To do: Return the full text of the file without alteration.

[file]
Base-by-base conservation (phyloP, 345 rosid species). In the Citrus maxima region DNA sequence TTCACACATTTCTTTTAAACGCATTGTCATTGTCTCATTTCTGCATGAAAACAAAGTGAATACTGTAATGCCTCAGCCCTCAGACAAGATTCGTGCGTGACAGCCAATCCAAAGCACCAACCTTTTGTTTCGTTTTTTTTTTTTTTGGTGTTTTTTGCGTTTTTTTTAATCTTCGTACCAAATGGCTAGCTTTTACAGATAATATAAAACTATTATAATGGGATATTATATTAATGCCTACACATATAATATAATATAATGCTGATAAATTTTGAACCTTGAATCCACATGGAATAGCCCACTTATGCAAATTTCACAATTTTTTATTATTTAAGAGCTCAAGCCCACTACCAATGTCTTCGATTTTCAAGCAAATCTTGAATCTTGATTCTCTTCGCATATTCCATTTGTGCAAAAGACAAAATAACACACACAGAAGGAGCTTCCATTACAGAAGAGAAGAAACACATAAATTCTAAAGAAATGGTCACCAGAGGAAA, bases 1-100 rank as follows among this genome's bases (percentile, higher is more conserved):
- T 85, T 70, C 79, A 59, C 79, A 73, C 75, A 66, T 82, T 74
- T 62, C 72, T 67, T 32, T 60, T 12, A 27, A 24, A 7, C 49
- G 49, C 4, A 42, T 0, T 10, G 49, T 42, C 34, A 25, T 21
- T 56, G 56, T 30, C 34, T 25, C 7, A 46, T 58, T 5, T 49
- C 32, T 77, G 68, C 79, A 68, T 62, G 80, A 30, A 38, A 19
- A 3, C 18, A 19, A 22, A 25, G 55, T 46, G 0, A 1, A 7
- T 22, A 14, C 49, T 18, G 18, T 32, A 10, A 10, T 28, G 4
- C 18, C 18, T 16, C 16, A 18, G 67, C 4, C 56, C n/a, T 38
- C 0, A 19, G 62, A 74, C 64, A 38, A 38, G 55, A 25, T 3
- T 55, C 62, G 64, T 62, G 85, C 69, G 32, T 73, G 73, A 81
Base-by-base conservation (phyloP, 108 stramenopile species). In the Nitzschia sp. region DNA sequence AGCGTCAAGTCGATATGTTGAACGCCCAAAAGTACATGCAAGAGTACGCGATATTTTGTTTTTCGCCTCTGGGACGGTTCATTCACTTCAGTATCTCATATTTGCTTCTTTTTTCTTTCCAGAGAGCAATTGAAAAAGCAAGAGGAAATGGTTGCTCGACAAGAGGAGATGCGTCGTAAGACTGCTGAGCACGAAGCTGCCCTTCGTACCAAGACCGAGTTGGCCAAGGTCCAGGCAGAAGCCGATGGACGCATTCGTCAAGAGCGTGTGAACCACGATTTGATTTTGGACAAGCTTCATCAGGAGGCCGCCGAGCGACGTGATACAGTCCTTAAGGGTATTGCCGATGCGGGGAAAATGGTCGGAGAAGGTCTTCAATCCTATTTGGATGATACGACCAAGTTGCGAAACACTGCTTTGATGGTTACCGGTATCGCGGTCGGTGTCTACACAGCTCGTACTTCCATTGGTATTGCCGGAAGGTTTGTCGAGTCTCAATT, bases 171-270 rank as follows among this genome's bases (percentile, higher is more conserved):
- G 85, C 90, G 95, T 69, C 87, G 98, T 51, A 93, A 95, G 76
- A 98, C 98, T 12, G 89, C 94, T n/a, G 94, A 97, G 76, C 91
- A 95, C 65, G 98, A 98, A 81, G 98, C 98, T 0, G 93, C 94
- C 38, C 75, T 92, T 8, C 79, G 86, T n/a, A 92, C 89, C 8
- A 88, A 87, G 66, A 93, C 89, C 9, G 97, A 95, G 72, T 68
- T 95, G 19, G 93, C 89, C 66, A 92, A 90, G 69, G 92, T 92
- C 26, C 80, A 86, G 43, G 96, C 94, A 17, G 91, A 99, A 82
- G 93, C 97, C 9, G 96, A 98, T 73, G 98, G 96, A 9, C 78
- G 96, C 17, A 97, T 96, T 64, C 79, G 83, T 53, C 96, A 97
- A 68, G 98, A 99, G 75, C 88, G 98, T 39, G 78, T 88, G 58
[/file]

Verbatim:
Base-by-base conservation (phyloP, 345 rosid species). In the Citrus maxima region DNA sequence TTCACACATTTCTTTTAAACGCATTGTCATTGTCTCATTTCTGCATGAAAACAAAGTGAATACTGTAATGCCTCAGCCCTCAGACAAGATTCGTGCGTGACAGCCAATCCAAAGCACCAACCTTTTGTTTCGTTTTTTTTTTTTTTGGTGTTTTTTGCGTTTTTTTTAATCTTCGTACCAAATGGCTAGCTTTTACAGATAATATAAAACTATTATAATGGGATATTATATTAATGCCTACACATATAATATAATATAATGCTGATAAATTTTGAACCTTGAATCCACATGGAATAGCCCACTTATGCAAATTTCACAATTTTTTATTATTTAAGAGCTCAAGCCCACTACCAATGTCTTCGATTTTCAAGCAAATCTTGAATCTTGATTCTCTTCGCATATTCCATTTGTGCAAAAGACAAAATAACACACACAGAAGGAGCTTCCATTACAGAAGAGAAGAAACACATAAATTCTAAAGAAATGGTCACCAGAGGAAA, bases 1-100 rank as follows among this genome's bases (percentile, higher is more conserved):
- T 85, T 70, C 79, A 59, C 79, A 73, C 75, A 66, T 82, T 74
- T 62, C 72, T 67, T 32, T 60, T 12, A 27, A 24, A 7, C 49
- G 49, C 4, A 42, T 0, T 10, G 49, T 42, C 34, A 25, T 21
- T 56, G 56, T 30, C 34, T 25, C 7, A 46, T 58, T 5, T 49
- C 32, T 77, G 68, C 79, A 68, T 62, G 80, A 30, A 38, A 19
- A 3, C 18, A 19, A 22, A 25, G 55, T 46, G 0, A 1, A 7
- T 22, A 14, C 49, T 18, G 18, T 32, A 10, A 10, T 28, G 4
- C 18, C 18, T 16, C 16, A 18, G 67, C 4, C 56, C n/a, T 38
- C 0, A 19, G 62, A 74, C 64, A 38, A 38, G 55, A 25, T 3
- T 55, C 62, G 64, T 62, G 85, C 69, G 32, T 73, G 73, A 81
Base-by-base conservation (phyloP, 108 stramenopile species). In the Nitzschia sp. region DNA sequence AGCGTCAAGTCGATATGTTGAACGCCCAAAAGTACATGCAAGAGTACGCGATATTTTGTTTTTCGCCTCTGGGACGGTTCATTCACTTCAGTATCTCATATTTGCTTCTTTTTTCTTTCCAGAGAGCAATTGAAAAAGCAAGAGGAAATGGTTGCTCGACAAGAGGAGATGCGTCGTAAGACTGCTGAGCACGAAGCTGCCCTTCGTACCAAGACCGAGTTGGCCAAGGTCCAGGCAGAAGCCGATGGACGCATTCGTCAAGAGCGTGTGAACCACGATTTGATTTTGGACAAGCTTCATCAGGAGGCCGCCGAGCGACGTGATACAGTCCTTAAGGGTATTGCCGATGCGGGGAAAATGGTCGGAGAAGGTCTTCAATCCTATTTGGATGATACGACCAAGTTGCGAAACACTGCTTTGATGGTTACCGGTATCGCGGTCGGTGTCTACACAGCTCGTACTTCCATTGGTATTGCCGGAAGGTTTGTCGAGTCTCAATT, bases 171-270 rank as follows among this genome's bases (percentile, higher is more conserved):
- G 85, C 90, G 95, T 69, C 87, G 98, T 51, A 93, A 95, G 76
- A 98, C 98, T 12, G 89, C 94, T n/a, G 94, A 97, G 76, C 91
- A 95, C 65, G 98, A 98, A 81, G 98, C 98, T 0, G 93, C 94
- C 38, C 75, T 92, T 8, C 79, G 86, T n/a, A 92, C 89, C 8
- A 88, A 87, G 66, A 93, C 89, C 9, G 97, A 95, G 72, T 68
- T 95, G 19, G 93, C 89, C 66, A 92, A 90, G 69, G 92, T 92
- C 26, C 80, A 86, G 43, G 96, C 94, A 17, G 91, A 99, A 82
- G 93, C 97, C 9, G 96, A 98, T 73, G 98, G 96, A 9, C 78
- G 96, C 17, A 97, T 96, T 64, C 79, G 83, T 53, C 96, A 97
- A 68, G 98, A 99, G 75, C 88, G 98, T 39, G 78, T 88, G 58